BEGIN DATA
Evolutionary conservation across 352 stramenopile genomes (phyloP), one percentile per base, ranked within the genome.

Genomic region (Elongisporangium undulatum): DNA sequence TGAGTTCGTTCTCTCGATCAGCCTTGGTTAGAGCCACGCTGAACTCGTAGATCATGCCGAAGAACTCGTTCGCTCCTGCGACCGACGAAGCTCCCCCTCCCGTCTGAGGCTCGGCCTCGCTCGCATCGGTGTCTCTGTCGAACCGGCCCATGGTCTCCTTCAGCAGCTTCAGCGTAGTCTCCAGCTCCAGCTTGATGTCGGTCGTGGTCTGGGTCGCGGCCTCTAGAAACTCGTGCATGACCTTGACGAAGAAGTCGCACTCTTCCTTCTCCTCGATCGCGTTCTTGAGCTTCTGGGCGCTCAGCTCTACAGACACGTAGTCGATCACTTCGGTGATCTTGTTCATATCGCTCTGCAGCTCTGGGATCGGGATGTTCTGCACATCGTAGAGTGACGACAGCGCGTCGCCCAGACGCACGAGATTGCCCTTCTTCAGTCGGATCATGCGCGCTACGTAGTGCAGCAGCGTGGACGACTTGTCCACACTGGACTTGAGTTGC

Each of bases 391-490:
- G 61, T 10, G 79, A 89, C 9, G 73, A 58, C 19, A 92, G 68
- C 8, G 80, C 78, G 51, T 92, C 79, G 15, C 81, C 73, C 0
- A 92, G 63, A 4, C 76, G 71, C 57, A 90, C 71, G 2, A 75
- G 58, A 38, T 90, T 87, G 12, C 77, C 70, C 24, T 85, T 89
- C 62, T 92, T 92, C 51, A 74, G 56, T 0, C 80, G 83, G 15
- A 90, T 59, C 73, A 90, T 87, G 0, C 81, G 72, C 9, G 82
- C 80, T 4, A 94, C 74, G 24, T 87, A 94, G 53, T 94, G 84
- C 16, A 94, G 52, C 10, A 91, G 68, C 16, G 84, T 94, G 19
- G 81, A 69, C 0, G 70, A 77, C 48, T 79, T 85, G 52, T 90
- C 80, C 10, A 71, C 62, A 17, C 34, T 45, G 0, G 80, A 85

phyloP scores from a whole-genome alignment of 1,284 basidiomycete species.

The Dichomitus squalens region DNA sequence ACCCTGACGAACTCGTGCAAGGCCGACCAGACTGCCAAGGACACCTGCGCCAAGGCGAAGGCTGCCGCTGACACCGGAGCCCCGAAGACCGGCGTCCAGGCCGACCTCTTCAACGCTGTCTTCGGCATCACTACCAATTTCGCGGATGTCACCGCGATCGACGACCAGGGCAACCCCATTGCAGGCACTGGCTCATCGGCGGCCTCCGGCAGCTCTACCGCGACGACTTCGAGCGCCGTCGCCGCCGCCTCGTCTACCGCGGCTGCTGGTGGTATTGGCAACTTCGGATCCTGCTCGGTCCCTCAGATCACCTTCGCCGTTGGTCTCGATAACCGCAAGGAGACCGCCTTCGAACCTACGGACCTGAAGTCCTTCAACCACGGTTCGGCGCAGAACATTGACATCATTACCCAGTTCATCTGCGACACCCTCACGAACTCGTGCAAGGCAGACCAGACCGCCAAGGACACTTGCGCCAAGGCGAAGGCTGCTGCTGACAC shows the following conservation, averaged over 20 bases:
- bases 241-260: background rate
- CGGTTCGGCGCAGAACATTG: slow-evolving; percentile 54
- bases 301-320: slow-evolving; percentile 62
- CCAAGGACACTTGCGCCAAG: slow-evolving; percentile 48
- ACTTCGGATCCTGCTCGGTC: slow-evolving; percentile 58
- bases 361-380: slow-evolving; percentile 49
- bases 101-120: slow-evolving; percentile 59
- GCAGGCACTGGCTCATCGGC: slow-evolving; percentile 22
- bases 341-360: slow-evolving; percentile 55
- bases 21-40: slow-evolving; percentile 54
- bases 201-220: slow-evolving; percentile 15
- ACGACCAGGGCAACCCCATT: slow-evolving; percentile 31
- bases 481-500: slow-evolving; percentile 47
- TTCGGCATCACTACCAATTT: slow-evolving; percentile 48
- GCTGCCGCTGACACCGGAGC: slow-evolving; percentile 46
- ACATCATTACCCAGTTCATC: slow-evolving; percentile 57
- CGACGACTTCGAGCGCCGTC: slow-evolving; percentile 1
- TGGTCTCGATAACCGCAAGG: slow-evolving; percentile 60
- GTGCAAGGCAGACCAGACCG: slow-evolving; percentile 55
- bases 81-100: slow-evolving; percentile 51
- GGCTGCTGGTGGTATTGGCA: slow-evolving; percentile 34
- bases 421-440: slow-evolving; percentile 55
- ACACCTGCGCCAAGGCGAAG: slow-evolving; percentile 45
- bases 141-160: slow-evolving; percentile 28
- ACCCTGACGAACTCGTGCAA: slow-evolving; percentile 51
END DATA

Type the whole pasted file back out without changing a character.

Evolutionary conservation across 352 stramenopile genomes (phyloP), one percentile per base, ranked within the genome.

Genomic region (Elongisporangium undulatum): DNA sequence TGAGTTCGTTCTCTCGATCAGCCTTGGTTAGAGCCACGCTGAACTCGTAGATCATGCCGAAGAACTCGTTCGCTCCTGCGACCGACGAAGCTCCCCCTCCCGTCTGAGGCTCGGCCTCGCTCGCATCGGTGTCTCTGTCGAACCGGCCCATGGTCTCCTTCAGCAGCTTCAGCGTAGTCTCCAGCTCCAGCTTGATGTCGGTCGTGGTCTGGGTCGCGGCCTCTAGAAACTCGTGCATGACCTTGACGAAGAAGTCGCACTCTTCCTTCTCCTCGATCGCGTTCTTGAGCTTCTGGGCGCTCAGCTCTACAGACACGTAGTCGATCACTTCGGTGATCTTGTTCATATCGCTCTGCAGCTCTGGGATCGGGATGTTCTGCACATCGTAGAGTGACGACAGCGCGTCGCCCAGACGCACGAGATTGCCCTTCTTCAGTCGGATCATGCGCGCTACGTAGTGCAGCAGCGTGGACGACTTGTCCACACTGGACTTGAGTTGC

Each of bases 391-490:
- G 61, T 10, G 79, A 89, C 9, G 73, A 58, C 19, A 92, G 68
- C 8, G 80, C 78, G 51, T 92, C 79, G 15, C 81, C 73, C 0
- A 92, G 63, A 4, C 76, G 71, C 57, A 90, C 71, G 2, A 75
- G 58, A 38, T 90, T 87, G 12, C 77, C 70, C 24, T 85, T 89
- C 62, T 92, T 92, C 51, A 74, G 56, T 0, C 80, G 83, G 15
- A 90, T 59, C 73, A 90, T 87, G 0, C 81, G 72, C 9, G 82
- C 80, T 4, A 94, C 74, G 24, T 87, A 94, G 53, T 94, G 84
- C 16, A 94, G 52, C 10, A 91, G 68, C 16, G 84, T 94, G 19
- G 81, A 69, C 0, G 70, A 77, C 48, T 79, T 85, G 52, T 90
- C 80, C 10, A 71, C 62, A 17, C 34, T 45, G 0, G 80, A 85

phyloP scores from a whole-genome alignment of 1,284 basidiomycete species.

The Dichomitus squalens region DNA sequence ACCCTGACGAACTCGTGCAAGGCCGACCAGACTGCCAAGGACACCTGCGCCAAGGCGAAGGCTGCCGCTGACACCGGAGCCCCGAAGACCGGCGTCCAGGCCGACCTCTTCAACGCTGTCTTCGGCATCACTACCAATTTCGCGGATGTCACCGCGATCGACGACCAGGGCAACCCCATTGCAGGCACTGGCTCATCGGCGGCCTCCGGCAGCTCTACCGCGACGACTTCGAGCGCCGTCGCCGCCGCCTCGTCTACCGCGGCTGCTGGTGGTATTGGCAACTTCGGATCCTGCTCGGTCCCTCAGATCACCTTCGCCGTTGGTCTCGATAACCGCAAGGAGACCGCCTTCGAACCTACGGACCTGAAGTCCTTCAACCACGGTTCGGCGCAGAACATTGACATCATTACCCAGTTCATCTGCGACACCCTCACGAACTCGTGCAAGGCAGACCAGACCGCCAAGGACACTTGCGCCAAGGCGAAGGCTGCTGCTGACAC shows the following conservation, averaged over 20 bases:
- bases 241-260: background rate
- CGGTTCGGCGCAGAACATTG: slow-evolving; percentile 54
- bases 301-320: slow-evolving; percentile 62
- CCAAGGACACTTGCGCCAAG: slow-evolving; percentile 48
- ACTTCGGATCCTGCTCGGTC: slow-evolving; percentile 58
- bases 361-380: slow-evolving; percentile 49
- bases 101-120: slow-evolving; percentile 59
- GCAGGCACTGGCTCATCGGC: slow-evolving; percentile 22
- bases 341-360: slow-evolving; percentile 55
- bases 21-40: slow-evolving; percentile 54
- bases 201-220: slow-evolving; percentile 15
- ACGACCAGGGCAACCCCATT: slow-evolving; percentile 31
- bases 481-500: slow-evolving; percentile 47
- TTCGGCATCACTACCAATTT: slow-evolving; percentile 48
- GCTGCCGCTGACACCGGAGC: slow-evolving; percentile 46
- ACATCATTACCCAGTTCATC: slow-evolving; percentile 57
- CGACGACTTCGAGCGCCGTC: slow-evolving; percentile 1
- TGGTCTCGATAACCGCAAGG: slow-evolving; percentile 60
- GTGCAAGGCAGACCAGACCG: slow-evolving; percentile 55
- bases 81-100: slow-evolving; percentile 51
- GGCTGCTGGTGGTATTGGCA: slow-evolving; percentile 34
- bases 421-440: slow-evolving; percentile 55
- ACACCTGCGCCAAGGCGAAG: slow-evolving; percentile 45
- bases 141-160: slow-evolving; percentile 28
- ACCCTGACGAACTCGTGCAA: slow-evolving; percentile 51